1. There's a cost/benefit ratio to every backup plan that should be realistically evaluated. It's one thing to say "You need a Plan-A, B & C". Each plan comes with a cost. Honestly evaluate how much are you willing to spend to save "X".

2. Most every electrical backup plan is dependent on batteries at some level, especially multi-stage backups where UPS systems are supplemented by generators for longer term operation. If you aren't going to test those batteries every 6-months and be willing to replace them regularly, you don't have a backup plan, you own sequential disasters.

3. How much fuel is required for your second stage systems (generators)? Can you keep a 24-hour, 48-hour, longer supply of that fuel on-hand? Remember that during a large-scale power outage (like TX recently experienced) gas pumps don't work and Propane dealers are swamped and have limited supply available. And just like #2 above, if you aren't going to storage condition that fuel and/or replace it regularly it's worthless.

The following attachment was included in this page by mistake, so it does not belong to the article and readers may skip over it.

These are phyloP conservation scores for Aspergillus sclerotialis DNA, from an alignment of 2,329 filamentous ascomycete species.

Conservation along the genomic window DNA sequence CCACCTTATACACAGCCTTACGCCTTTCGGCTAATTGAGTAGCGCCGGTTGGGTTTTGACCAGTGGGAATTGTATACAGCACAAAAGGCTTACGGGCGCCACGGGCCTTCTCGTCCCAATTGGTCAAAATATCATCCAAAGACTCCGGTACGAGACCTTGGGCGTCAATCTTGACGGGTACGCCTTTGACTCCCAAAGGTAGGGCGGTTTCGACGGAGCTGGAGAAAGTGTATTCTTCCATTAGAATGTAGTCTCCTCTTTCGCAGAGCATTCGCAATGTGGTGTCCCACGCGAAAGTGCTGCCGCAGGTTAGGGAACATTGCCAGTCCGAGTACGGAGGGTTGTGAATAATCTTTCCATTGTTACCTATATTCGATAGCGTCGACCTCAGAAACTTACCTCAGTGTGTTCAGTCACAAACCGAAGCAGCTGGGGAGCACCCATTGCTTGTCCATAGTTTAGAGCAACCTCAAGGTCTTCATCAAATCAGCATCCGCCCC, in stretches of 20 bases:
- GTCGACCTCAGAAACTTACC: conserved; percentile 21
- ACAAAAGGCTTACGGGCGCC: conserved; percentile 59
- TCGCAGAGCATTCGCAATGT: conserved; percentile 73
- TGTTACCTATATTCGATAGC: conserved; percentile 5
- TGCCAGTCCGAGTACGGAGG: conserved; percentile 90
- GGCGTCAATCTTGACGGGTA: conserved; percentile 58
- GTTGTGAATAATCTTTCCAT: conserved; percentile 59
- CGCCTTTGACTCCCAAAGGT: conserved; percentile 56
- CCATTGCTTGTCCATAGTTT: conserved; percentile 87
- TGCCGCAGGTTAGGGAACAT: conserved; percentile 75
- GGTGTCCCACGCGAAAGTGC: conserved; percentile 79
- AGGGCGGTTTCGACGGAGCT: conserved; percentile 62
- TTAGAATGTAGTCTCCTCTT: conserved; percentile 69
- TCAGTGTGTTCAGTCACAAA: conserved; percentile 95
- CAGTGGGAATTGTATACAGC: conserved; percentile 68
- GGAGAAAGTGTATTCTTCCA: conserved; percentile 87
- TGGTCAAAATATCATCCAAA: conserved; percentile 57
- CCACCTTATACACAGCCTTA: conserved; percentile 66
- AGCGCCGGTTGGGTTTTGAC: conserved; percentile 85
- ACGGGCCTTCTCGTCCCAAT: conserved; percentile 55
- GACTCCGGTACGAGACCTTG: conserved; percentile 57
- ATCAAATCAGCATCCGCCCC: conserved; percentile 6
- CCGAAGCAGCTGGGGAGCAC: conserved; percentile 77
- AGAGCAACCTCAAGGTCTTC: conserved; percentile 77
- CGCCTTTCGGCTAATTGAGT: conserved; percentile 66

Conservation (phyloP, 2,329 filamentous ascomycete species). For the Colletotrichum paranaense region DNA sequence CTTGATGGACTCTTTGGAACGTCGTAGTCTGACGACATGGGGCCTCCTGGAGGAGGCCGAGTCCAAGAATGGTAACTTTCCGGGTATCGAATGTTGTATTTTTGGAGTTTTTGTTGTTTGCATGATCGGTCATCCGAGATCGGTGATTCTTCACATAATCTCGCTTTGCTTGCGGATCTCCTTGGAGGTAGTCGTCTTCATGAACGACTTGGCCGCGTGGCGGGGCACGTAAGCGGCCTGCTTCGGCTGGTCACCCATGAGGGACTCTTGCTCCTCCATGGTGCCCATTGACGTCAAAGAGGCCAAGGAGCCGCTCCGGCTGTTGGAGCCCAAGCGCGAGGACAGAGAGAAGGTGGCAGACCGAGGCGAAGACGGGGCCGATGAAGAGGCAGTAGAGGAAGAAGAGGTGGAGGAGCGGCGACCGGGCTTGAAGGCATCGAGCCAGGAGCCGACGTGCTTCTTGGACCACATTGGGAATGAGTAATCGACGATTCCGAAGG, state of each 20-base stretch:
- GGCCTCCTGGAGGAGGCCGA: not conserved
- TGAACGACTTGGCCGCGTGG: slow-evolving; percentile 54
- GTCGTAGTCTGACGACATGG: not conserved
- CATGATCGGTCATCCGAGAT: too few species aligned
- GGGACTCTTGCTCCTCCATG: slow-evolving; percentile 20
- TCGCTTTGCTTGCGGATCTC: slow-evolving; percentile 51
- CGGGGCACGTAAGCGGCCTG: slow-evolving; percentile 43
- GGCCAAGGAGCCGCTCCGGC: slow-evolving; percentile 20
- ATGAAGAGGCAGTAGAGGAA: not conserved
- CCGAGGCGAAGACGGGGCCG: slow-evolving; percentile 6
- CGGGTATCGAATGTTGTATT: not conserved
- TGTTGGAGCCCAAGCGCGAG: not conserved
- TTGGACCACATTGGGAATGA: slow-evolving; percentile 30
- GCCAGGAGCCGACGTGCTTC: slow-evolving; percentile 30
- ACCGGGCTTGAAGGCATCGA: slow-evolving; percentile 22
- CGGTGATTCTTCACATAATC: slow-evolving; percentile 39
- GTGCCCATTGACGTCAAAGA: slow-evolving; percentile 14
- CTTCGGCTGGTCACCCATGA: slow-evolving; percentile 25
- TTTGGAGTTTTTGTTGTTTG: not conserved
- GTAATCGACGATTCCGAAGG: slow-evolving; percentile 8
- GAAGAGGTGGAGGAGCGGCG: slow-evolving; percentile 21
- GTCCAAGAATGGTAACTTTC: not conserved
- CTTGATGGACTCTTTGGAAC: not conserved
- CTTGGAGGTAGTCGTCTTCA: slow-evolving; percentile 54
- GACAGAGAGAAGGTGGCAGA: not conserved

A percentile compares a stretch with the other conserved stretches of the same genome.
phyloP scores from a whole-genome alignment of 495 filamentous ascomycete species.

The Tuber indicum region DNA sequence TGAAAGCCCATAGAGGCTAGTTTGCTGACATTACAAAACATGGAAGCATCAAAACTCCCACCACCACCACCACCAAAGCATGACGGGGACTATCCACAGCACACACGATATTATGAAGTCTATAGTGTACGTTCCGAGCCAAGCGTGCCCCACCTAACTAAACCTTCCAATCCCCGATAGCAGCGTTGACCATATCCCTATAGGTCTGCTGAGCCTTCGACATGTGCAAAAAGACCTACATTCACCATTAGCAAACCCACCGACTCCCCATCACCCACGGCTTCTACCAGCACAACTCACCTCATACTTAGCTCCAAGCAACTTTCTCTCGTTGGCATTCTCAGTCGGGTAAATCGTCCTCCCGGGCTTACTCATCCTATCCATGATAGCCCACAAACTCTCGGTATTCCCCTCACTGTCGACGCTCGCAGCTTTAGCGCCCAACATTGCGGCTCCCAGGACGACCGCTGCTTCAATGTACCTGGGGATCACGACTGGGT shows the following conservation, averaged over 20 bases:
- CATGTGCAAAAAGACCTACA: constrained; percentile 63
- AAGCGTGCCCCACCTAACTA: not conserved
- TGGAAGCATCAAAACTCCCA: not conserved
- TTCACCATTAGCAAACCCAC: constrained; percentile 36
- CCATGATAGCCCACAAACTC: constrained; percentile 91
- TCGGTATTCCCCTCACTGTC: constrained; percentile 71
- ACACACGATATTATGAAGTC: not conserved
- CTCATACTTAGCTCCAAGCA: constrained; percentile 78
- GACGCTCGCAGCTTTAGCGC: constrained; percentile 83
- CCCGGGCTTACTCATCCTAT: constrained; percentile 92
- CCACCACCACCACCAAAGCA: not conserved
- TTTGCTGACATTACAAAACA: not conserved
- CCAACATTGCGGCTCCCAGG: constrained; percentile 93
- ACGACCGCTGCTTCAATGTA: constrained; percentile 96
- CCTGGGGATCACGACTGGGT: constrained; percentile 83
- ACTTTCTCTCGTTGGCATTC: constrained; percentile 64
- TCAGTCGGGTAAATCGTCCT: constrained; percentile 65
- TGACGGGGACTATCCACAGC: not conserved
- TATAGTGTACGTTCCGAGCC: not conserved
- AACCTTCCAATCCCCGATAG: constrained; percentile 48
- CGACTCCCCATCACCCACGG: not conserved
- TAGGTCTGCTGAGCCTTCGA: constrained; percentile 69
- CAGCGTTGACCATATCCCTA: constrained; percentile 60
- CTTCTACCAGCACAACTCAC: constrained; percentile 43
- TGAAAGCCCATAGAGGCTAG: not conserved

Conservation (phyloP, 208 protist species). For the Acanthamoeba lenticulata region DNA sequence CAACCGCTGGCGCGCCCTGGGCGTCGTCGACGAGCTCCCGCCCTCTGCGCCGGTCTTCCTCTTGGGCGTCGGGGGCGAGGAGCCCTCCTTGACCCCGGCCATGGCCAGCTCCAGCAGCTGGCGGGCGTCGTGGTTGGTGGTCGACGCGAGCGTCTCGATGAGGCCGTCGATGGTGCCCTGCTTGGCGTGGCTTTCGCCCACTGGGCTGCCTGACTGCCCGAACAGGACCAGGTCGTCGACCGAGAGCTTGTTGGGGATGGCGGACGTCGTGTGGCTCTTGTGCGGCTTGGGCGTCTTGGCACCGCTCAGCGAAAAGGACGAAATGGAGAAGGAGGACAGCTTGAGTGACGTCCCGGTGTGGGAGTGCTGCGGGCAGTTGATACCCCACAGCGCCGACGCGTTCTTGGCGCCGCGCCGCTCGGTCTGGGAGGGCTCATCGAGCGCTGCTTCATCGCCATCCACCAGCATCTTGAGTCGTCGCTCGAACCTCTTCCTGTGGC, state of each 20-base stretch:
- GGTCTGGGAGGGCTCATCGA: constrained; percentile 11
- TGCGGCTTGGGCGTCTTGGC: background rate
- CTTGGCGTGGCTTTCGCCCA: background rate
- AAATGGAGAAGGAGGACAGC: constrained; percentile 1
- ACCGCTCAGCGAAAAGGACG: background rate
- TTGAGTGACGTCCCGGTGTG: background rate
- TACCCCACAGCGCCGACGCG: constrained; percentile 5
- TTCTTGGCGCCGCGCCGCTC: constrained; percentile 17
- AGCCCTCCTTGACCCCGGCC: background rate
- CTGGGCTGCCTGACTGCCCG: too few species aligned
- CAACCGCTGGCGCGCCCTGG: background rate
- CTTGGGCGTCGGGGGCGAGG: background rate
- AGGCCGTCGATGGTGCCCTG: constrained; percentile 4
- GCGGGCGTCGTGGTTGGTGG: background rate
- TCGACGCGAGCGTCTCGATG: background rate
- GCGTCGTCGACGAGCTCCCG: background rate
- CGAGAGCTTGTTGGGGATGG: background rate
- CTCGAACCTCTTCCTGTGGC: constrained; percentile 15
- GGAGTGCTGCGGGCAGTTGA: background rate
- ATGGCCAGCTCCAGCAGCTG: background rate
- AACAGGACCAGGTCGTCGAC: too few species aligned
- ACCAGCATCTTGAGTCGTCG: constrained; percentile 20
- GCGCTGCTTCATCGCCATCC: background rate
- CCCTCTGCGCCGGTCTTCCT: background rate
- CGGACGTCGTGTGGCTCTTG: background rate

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CMMorgan

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Agreed, an ounce of prevention is worth a pound of cure.
I have the basics... bubblers, extra batteries... rotated regularly.
We have a generator and a whole bunch of gas cans.
Long term, I am looking into a small solar panel that can power a back up battery generator. In Fl., sunshine is our greatest asset and it's free.

Glad you pulled through the storm... #Texasstrong
 

HB AL

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If your in that situation then whatever you do its to keep all the tank inhabitants alive. With that said its actually pretty simple, I have 2 generators that allow me to run everything in the tank, + my wifi and TV and fridge.
 

Jeffcb

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It was 9 here. The longest outage was 13 hours. Tank got down to 66 and the power came back on. The next day it power went off for 11 hours. Luckily the gas didn't and I have a gas fireplace. It doesn't happen here often.

Thinking about a generator but would never need it again.
 

Hydrored

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I made it though it thankfully due to my whole home natural gas generator.

For my tank coverage that I keep on hand-